Another story indicating that socially shared information is not necessarily good information. Tweeted by Dave Gurteen on LinkedIn, this Wired Science story based on this National Academy of Sciences paper.
Good also that it acknowledges the misnomer in the “wisdom”of crowds having nothing whatsoever to do with wisdom, more a matter of objective statistical accuracy in aggregated subjective judgements. BUT, crucially the statistics are broken if the crowd shares what it knows before judging – then all you have is a meme, information of dubious quality that just happens to be easy to spread. Easy crowds out good.
Social sharing of information is not necessarily a good thing.
Irrelevant to the Bin Laden context I reckon, but a worthwhile piece from Baggini on the idea of torture being an absolute no-no as some matter of principle. Of course like all rules, it’s the exceptions we need to be talking about – the old adage that “Rules are for the guidance of wise men and the enslavement of fools.” That and making the distinction between thought experiments and their value in a real world situation, where the decision-maker must live with the consequences.
The paradox that yes, even absolute rules have exceptions.
The truth in “never say never” is that there are no exceptionless rules. But that does not mean there are no rules. Rules matter and to be rules they need to be universal in form: always do this, never do that. But it is foolish to rule out in advance the possibility that an occasion might arise when normal rules just don’t apply. Rules are not there to be broken, but sometimes break them we must.
Foolish = for fools – right?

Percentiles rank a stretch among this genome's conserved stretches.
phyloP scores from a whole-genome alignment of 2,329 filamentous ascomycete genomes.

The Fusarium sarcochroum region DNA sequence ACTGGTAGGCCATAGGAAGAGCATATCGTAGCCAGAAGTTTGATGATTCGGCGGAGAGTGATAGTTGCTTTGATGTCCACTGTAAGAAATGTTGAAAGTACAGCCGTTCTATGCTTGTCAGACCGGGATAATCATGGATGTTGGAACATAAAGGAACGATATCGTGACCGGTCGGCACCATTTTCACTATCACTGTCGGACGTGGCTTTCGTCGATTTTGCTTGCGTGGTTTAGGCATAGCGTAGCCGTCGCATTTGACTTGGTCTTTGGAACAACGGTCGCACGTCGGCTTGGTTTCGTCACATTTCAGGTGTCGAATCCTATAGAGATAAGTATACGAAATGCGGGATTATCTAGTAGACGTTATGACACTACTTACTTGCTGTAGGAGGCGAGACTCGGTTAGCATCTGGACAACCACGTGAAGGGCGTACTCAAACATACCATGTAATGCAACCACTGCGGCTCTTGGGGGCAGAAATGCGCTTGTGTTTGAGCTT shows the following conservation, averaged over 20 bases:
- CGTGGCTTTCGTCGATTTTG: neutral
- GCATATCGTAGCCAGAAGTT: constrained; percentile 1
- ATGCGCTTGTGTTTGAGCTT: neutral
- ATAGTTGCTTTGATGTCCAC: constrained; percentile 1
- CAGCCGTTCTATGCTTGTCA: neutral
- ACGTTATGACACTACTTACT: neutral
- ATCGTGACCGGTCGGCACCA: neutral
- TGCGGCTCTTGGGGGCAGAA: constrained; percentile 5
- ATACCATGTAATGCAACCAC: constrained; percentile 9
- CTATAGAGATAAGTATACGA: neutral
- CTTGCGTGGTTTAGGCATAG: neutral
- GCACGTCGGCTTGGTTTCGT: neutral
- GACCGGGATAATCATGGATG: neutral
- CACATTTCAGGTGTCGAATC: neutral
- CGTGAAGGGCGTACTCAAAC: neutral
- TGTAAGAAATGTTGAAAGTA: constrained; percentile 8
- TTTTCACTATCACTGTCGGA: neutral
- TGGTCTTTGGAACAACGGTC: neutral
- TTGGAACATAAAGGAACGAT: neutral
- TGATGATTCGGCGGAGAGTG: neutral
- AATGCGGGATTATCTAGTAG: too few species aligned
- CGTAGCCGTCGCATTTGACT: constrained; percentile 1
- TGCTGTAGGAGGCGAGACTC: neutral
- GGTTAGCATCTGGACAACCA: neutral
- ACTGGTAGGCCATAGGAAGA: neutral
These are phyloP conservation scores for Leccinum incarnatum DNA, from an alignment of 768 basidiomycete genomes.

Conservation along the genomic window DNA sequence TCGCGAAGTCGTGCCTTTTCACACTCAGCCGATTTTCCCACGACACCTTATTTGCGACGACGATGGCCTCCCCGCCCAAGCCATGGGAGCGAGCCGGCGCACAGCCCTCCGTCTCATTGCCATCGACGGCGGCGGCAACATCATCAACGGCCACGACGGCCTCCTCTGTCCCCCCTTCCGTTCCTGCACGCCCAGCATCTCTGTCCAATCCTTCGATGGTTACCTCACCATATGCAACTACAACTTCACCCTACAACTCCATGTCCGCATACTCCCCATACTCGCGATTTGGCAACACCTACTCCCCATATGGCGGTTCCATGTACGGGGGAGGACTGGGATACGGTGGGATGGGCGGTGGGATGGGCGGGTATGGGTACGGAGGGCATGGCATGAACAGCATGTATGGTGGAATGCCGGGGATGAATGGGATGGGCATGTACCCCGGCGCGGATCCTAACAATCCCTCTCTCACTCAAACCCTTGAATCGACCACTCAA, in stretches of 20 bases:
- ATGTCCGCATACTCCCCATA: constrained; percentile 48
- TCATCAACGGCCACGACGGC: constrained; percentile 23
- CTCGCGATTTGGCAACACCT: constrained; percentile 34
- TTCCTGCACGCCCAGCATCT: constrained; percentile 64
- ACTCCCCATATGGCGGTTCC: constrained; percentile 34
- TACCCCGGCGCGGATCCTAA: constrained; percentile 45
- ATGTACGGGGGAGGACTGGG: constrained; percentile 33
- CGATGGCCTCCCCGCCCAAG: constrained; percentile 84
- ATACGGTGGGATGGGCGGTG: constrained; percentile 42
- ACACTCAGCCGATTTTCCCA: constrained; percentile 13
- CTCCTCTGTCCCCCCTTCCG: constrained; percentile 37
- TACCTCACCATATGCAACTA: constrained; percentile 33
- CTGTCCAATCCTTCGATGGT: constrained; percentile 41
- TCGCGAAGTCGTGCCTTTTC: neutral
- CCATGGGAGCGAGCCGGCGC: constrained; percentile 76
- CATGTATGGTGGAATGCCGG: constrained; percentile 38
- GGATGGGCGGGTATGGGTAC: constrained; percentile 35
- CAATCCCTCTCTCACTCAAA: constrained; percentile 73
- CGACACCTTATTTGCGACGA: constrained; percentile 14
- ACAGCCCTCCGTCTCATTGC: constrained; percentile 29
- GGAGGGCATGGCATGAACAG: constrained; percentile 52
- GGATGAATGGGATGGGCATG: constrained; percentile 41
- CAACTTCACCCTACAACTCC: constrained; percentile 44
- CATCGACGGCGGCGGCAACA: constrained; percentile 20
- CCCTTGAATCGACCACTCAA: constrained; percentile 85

Breaking rules = something wise people must do.
The more absolute the rule the greater the wisdom needed.
Some good stuff in Baggini’s piece – like even the excluded middle between a binary choice is not just another single third choice, they come in many potential varieties.
These responses – yes, no and it’s a bad question so I won’t answer – seem to exhaust the options. But I think there is a fourth option: yes and no, a contradiction that makes as much sense as “never say never”.
(PS – I recall that Harvard Law public lecture series on escalating otherwise very simple moral dilemmas …. must dig up the link.)
Read the 5oth anniversary edition of Ray Bradbury’s 1953 “Farenheit 451” the other day and noticed this passage:
There is nothing magical in [books] at all. The magic is in what [they] say, how they stitched the patches of the universe together into one garment for us. Of course you couldn’t know this, you still can’t understand what I mean when I say this. You are intuitively right, that’s what counts. Three things are missing:
Number One: Do you know why books such as this are so important ? Because they have quality.
And what does quality mean ? To me it is texture. The book has pores. It has features. The book can go under the microscope. You’d find life streaming past in infinite profusion. […]
Number Two: The leisure [time & space] to digest it.
Number Three: The right [ freedom] to carry out actions based on the interaction of the first two.